This statistical information demonstrates, for example, that the greatest number of natural oligopeptides have been identified in humans, especially in the human brain; to date neuropeptides represent the single largest functional class. The data also show that the most prolific journal for publication of new oligopeptides is the Journal of Biological Chemistry and that an American laboratory, that of J. M. Conlon, leads the discovery of new oligopeptides.
The EROP-Moscow database accesses a set of special software tools for alignment, and for calculating molecular masses and isoelectric points. These operations are executed outside the EROP-Moscow site, and results are returned to EROP-Moscow (as a part of its update capability) and displayed on the Peptide page and the Family page.
This system creates dynamic web pages using cgi-scripts written in the PHP language. In response to each appropriate user query, the required HTML-pages are generated interactively. Once the user's web browser has sent the HTTP query to the web server, the required script containing the database query is executed. After the survey of needed records, the PHP script dynamically generates the results, in the form of an HTML-page sent to the user's computer.
Graphic information is also generated and plotted dynamically, e.g. in the statistical processing of data, thus permitting online display of statistical summaries for all natural oligopeptides currently available in the EROP-Moscow database.
The internet now provides free access to a large number of both generalized and specialized peptide-protein databases. Best known among the generalized databases are PIR (15) and Swiss-Prot (Swiss Protein), which is linked with the database of amino acid sequences translated from nucleotides TrEMBL (Translated, European Molecular Biology Laboratory) (16). Smaller databases, containing information about selected classes of oligopeptides, include Peptaibol (Peptide aminoisobuturic, for data on peptides possessing at least one residue of aminoisobutyric acid) (17), ANTIMIC (ANTIMICrobial, concerned with antimicrobial peptides) (18) and SCORPION (19), especially created for the peptide-protein toxins from a single order of arachnoids, the scorpions.
About half the natural oligopeptide structures now available in EROP-Moscow, however, are absent from the above-named databases, for several reasons, especially (i) that little attention is paid to oligopeptides formed by means of non-ribosomal or pure enzymatic synthesis, and (ii) that precursor-product series are not handled systematically. In particular, very many oligopeptides generated as natural fragments of large precursors are not specifically indexed in the above databases and can be found there only by their amino acid sequences. Swiss-Prot contains one record (P01019), e.g. on human angiotensinogen, which includes the amino acid sequences for angiotensins I and II (20), but omits angiotensins V and VI (21). EROP-Moscow contains these (records E00165 and E00166), as well as the more familiar oligopeptides.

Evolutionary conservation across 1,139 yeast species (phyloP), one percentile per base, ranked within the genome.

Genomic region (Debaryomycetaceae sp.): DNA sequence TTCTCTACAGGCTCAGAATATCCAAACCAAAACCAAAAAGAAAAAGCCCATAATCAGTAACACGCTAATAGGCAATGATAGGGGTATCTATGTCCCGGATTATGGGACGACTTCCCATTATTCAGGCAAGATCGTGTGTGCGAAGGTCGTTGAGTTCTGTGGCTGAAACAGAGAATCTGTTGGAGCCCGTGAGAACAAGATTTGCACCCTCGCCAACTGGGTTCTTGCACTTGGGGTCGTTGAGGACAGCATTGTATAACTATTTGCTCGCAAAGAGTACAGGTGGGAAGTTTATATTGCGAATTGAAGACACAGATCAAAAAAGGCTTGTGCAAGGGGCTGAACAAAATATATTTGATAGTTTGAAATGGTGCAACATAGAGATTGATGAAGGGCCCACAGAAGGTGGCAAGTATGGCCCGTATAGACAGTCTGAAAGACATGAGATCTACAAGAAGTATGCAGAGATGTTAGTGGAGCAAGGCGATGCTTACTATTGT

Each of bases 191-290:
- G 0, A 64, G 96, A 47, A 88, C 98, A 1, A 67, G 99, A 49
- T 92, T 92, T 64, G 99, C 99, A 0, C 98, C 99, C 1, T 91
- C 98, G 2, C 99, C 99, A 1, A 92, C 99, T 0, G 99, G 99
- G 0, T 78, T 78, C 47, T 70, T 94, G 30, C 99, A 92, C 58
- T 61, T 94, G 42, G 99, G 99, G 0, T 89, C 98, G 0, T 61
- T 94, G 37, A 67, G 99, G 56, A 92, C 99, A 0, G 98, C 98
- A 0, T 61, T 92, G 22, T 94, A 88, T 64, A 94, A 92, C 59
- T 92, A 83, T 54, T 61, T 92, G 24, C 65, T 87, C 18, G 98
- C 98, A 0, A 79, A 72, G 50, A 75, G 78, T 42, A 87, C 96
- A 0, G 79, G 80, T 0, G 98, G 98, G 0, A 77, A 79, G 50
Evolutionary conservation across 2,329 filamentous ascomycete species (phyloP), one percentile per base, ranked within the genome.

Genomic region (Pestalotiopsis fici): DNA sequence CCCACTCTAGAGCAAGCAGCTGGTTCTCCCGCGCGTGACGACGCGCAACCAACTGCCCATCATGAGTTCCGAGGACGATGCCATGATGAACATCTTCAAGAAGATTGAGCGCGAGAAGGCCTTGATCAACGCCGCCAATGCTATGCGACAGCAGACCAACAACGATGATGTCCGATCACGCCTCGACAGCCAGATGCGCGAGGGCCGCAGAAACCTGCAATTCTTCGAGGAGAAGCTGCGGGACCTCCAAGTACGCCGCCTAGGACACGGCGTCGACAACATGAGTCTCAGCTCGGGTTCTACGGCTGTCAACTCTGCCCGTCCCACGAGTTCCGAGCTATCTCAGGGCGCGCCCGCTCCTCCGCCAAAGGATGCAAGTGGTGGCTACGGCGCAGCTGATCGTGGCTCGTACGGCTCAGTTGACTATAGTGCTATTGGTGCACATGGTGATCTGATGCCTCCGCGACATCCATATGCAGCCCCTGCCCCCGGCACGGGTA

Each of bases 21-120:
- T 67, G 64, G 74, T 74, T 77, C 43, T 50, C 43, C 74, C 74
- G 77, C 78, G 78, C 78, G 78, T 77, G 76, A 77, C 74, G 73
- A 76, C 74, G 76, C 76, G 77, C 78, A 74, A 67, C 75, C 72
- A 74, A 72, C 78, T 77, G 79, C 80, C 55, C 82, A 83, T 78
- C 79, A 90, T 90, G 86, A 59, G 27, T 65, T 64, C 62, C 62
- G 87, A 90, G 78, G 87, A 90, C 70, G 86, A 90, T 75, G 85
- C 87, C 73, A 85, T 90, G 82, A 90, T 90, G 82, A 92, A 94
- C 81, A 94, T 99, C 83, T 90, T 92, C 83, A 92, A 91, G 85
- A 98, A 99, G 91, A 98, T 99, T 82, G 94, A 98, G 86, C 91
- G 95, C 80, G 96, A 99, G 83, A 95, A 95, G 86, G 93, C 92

In addition, EROP-Moscow lists a considerable number of oligopeptides with unique amino acid sequences that are simply not included in the other databases—owing either to the source journals (e.g. Biological Bulletin) being out of view of most database managers, or to failure in tracing primary sources keyed from secondary publications.
Information on very short oligopeptides is particularly deficient in the other major databases. Table 1 displays a useful comparison of these (di- to hepta-) peptides in EROP-Moscow, versus Swiss-Prot.
The database EROP-Moscow has been developed for simple and rapid retrieval of information on natural regulatory oligopeptides and their structurally homologous families. In addition to solving true informational problems, EROP-Moscow can serve as a basis for new research and for elucidating general principles of structural and functional organization for these substances. For example, the current size distribution of oligopeptides, by number of amino acid residues (Figure 3), shows a numerical peak ~8–10 residues, but this peak has no proper rationale at present. Study of structurally homologous families should facilitate prediction of the functional properties of newly found oligopeptide molecules, should provide bases for classifying newly discovered molecules and in turn should promote creation of novel, highly efficient pharmaceutics derived from the natural regulatory oligopeptides.
Because the discovery of new regulatory oligopeptides is a vigorous and continuing process (Figure 2), continuous revision and upgrading of EROP-Moscow will be essential. In this cause, we would ask users of EROP-Moscow to alert us to newly discovered oligopeptides which may not yet have been entered into the EROP-Moscow database. For this purpose, the Contact-us button on Home page should be convenient.
Users of the EROP-Moscow database are asked to cite this paper, in their relevant published research.
We thank Prof. Clifford Slayman, of Yale University, for fruitful discussions and comments on the manuscript, two anonymous reviewers for their valuable suggestions, and Margarita Il'ina for technical assistance. This work has been supported by Grant 02-07-90175 from the Russian Foundation for Basic Research (RFBR) and by the Program ‘Molecular and Cellular Biology’, RAS-10P (Russian Academy of Sciences). Funding to pay the Open Access publication charges for this article was provided by A.N. Bach Institute of Biochemistry, Russian Academy of Sciences.
Conflict of interest statement. None declared.